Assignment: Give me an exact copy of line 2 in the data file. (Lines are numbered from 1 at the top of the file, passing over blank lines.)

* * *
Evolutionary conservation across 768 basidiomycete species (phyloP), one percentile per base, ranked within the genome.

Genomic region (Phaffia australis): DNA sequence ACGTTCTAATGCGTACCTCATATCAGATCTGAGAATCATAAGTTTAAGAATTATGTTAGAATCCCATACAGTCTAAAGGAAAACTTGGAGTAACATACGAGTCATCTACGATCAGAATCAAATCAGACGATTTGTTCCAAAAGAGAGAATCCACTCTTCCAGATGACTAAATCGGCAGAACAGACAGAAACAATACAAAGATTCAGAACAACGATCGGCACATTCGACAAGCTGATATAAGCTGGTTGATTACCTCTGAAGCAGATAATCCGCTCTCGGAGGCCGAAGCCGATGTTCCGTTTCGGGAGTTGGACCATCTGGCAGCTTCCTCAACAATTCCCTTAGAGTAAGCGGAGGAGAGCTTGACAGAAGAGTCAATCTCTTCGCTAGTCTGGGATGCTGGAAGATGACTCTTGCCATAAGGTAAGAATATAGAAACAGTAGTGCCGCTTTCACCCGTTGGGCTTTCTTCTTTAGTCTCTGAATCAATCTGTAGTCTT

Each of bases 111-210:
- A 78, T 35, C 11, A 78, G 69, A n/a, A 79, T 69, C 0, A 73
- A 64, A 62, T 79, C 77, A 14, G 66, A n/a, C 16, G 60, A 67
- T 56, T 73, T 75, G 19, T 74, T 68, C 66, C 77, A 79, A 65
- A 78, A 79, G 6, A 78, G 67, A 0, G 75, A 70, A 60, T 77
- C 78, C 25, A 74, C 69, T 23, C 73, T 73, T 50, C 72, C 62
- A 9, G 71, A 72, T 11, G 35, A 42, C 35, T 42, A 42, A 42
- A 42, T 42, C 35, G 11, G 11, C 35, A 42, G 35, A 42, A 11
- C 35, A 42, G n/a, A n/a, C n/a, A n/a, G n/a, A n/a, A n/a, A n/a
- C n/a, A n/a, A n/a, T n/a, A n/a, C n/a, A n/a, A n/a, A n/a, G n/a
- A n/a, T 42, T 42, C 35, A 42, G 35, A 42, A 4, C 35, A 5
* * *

Genomic region (Phaffia australis): DNA sequence ACGTTCTAATGCGTACCTCATATCAGATCTGAGAATCATAAGTTTAAGAATTATGTTAGAATCCCATACAGTCTAAAGGAAAACTTGGAGTAACATACGAGTCATCTACGATCAGAATCAAATCAGACGATTTGTTCCAAAAGAGAGAATCCACTCTTCCAGATGACTAAATCGGCAGAACAGACAGAAACAATACAAAGATTCAGAACAACGATCGGCACATTCGACAAGCTGATATAAGCTGGTTGATTACCTCTGAAGCAGATAATCCGCTCTCGGAGGCCGAAGCCGATGTTCCGTTTCGGGAGTTGGACCATCTGGCAGCTTCCTCAACAATTCCCTTAGAGTAAGCGGAGGAGAGCTTGACAGAAGAGTCAATCTCTTCGCTAGTCTGGGATGCTGGAAGATGACTCTTGCCATAAGGTAAGAATATAGAAACAGTAGTGCCGCTTTCACCCGTTGGGCTTTCTTCTTTAGTCTCTGAATCAATCTGTAGTCTT